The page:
Regional value chains have gained increasing popularity in promoting sustained market opportunities, job creation, and sustainable development among countries. With the enactment of the African Continental Free Trade Area (AfCFTA) agreement, access to larger economic markets will mean larger economies of scale, development of specialised capabilities, increase in productivity, as well as increased obligational relationships among Southern African Development Community (SADC) countries through regional industrial value chains. This research investigates how South Africa can promote regional value chains in SADC by importing more from its fellow SADC countries.
The analysis investigates the export potential from SADC countries, using the Revealed Trade Advantage (RTA), the Revealed Import Advantage (RMA) and the Revealed Comparative Advantage (RCA) indexes. These indexes will establish which sustained export opportunities (products) are available for SADC countries to export to South Africa, and these opportunities are detailed for each country. The analysis then looks at the regional perspective of these export opportunities from SADC countries, as most lie within the Clothing, Textiles, Footwear and Leather industry. Last, the analysis discusses the existing barriers to trade for SADC countries. The intention is to promote sustained export opportunities with South Africa importing more from SADC countries. The results from this paper can be a starting point for policymakers to think about strategies to enhance utilisation of sustained export opportunities for SADC countries into South Africa.
Bilateral or regional trade agreements (RTAs) are essentially preferential in nature and a deviation from the World Trade Organization principle of most-favoured-nation or non-discrimination, as they are intended to benefit signatory countries. However, the agreement could be abused by competitive third-countries that use a member country of the RTA (that has a low external tariff) as a springboard to penetrate the entire regional preferential market. Such a scenario could undermine the industries of other countries within the RTA. To avoid such a scenario, free trade agreements or RTAs use rules of origin (RoO) to determine the national origin of the product and to establish the thresholds for local content or value-added before the product is re-exported.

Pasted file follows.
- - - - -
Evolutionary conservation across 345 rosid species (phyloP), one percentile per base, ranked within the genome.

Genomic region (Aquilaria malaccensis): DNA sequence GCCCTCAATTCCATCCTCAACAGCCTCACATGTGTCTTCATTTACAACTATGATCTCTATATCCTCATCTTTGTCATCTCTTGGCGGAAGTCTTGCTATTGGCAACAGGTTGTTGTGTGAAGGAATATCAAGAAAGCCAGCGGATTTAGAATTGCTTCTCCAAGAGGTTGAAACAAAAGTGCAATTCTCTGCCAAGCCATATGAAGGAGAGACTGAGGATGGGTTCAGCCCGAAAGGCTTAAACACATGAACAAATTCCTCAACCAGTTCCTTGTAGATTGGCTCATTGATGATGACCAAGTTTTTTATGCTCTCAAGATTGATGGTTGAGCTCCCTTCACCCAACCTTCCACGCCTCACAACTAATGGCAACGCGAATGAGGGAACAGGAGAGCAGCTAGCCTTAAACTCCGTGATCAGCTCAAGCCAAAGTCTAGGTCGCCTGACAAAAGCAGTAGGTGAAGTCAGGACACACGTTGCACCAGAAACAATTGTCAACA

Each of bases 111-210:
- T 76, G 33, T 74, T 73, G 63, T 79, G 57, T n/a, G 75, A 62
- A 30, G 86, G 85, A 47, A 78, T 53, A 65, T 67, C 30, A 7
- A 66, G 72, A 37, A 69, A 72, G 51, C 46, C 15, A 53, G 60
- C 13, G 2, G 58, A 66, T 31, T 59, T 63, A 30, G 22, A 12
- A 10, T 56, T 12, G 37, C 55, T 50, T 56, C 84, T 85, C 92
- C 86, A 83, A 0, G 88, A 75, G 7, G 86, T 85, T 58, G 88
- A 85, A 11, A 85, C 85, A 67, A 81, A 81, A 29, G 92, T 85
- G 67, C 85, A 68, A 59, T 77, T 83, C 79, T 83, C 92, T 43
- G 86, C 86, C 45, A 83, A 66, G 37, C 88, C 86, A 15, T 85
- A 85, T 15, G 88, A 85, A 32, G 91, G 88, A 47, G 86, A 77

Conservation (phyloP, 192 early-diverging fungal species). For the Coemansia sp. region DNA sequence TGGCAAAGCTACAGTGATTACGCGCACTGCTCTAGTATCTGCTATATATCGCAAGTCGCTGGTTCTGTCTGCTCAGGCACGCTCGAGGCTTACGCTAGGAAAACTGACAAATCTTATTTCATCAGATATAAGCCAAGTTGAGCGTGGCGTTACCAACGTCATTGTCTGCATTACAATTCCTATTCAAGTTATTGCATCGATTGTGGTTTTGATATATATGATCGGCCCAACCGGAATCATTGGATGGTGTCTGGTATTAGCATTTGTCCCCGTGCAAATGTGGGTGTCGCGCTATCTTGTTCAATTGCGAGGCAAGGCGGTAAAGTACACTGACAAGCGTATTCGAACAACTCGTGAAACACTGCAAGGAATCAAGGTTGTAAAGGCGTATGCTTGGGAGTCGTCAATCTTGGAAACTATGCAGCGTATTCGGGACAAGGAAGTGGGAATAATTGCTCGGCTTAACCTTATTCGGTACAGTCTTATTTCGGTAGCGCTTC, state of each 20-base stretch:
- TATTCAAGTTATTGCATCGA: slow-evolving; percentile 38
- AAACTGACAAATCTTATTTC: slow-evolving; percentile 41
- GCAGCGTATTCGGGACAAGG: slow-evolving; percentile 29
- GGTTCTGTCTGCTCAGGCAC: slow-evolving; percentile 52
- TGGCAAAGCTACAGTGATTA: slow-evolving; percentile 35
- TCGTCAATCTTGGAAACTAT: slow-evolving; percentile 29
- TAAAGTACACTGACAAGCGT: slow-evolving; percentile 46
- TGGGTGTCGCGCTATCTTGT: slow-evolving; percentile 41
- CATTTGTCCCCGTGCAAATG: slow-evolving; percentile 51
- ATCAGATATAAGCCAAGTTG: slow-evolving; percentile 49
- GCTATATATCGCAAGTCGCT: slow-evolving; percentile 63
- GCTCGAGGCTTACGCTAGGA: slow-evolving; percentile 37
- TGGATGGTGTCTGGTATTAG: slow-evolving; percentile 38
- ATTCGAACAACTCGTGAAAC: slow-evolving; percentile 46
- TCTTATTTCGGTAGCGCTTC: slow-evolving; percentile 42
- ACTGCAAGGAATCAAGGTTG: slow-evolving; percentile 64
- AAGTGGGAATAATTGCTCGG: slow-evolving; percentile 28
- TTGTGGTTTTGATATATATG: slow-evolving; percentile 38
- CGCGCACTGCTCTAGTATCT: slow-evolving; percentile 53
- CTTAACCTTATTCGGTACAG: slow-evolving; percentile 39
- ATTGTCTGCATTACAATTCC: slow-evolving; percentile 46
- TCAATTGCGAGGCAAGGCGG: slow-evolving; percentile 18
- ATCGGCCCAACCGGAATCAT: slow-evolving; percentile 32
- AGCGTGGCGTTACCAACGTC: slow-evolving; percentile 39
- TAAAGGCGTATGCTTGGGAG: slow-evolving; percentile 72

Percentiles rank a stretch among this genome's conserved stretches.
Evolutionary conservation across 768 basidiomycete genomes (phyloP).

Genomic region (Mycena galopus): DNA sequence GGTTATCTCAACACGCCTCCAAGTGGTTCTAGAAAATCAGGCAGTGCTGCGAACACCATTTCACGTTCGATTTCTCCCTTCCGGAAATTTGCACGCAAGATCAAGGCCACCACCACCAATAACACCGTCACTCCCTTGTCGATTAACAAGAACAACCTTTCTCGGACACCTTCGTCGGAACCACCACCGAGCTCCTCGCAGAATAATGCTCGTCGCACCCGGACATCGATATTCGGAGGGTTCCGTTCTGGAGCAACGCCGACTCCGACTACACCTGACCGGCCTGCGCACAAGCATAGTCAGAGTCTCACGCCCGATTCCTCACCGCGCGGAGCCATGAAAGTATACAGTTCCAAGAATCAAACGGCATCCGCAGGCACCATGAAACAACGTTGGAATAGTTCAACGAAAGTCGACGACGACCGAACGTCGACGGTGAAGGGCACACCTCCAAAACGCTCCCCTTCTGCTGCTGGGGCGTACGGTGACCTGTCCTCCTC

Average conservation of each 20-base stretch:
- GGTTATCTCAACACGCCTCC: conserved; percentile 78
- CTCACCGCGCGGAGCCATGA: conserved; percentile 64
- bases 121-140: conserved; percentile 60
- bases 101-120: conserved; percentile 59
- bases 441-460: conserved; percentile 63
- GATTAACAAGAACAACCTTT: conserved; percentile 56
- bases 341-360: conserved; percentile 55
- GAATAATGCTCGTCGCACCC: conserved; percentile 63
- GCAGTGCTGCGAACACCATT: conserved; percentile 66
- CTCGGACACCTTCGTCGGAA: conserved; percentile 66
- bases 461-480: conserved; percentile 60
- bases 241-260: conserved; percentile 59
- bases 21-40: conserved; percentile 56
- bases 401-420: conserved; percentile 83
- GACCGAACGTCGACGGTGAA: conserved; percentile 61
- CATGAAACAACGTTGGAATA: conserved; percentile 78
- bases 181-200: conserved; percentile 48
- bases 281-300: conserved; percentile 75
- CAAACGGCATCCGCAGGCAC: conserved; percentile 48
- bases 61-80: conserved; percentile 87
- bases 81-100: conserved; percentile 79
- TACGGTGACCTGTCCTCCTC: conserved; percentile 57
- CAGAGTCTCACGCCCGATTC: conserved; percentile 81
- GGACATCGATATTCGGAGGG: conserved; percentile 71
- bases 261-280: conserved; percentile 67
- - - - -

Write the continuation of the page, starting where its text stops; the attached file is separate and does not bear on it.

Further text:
This Discussion Paper outlines the different types of RoO, provides a brief overview of the approaches to RoO adopted by Africa's Regional Economic Communities, and explores the mainstream academic literature on RoO in the automotive, textiles and apparel sectors. Following this, it highlights current trends in the cotton, textile and apparel production and regional value chains in Africa, arguing that the AfCFTA should adopt a developmental regionalism approach to its RoO negotiations in the cotton, textiles and apparel RVC. In this context, some recommendations for policymakers and negotiators are also provided.
This policy brief investigates the issues of rules of origin (RoO), their implications in a free trade area, and their role in promoting industrialisation and forging regional value chains (RVCs) under the African Continental Free Trade Area (AfCFTA) agreement, with the main focus on the cotton and textile and clothing sector. The policy brief first looks at the cotton to textile and clothing value chain, including the general cost drivers at each segment of the value chain, which have major implications on the productive and industrial capacities of countries. Second, it looks into the purpose of the RoO in the AfCFTA and its impact on intra-regional trade flows and the way the set policies can affect regional integration and the RVCs. Last, possible applications of the RoO, their implications for industrialisation in the AfCFTA, and the approaches by industry and governments are laid out.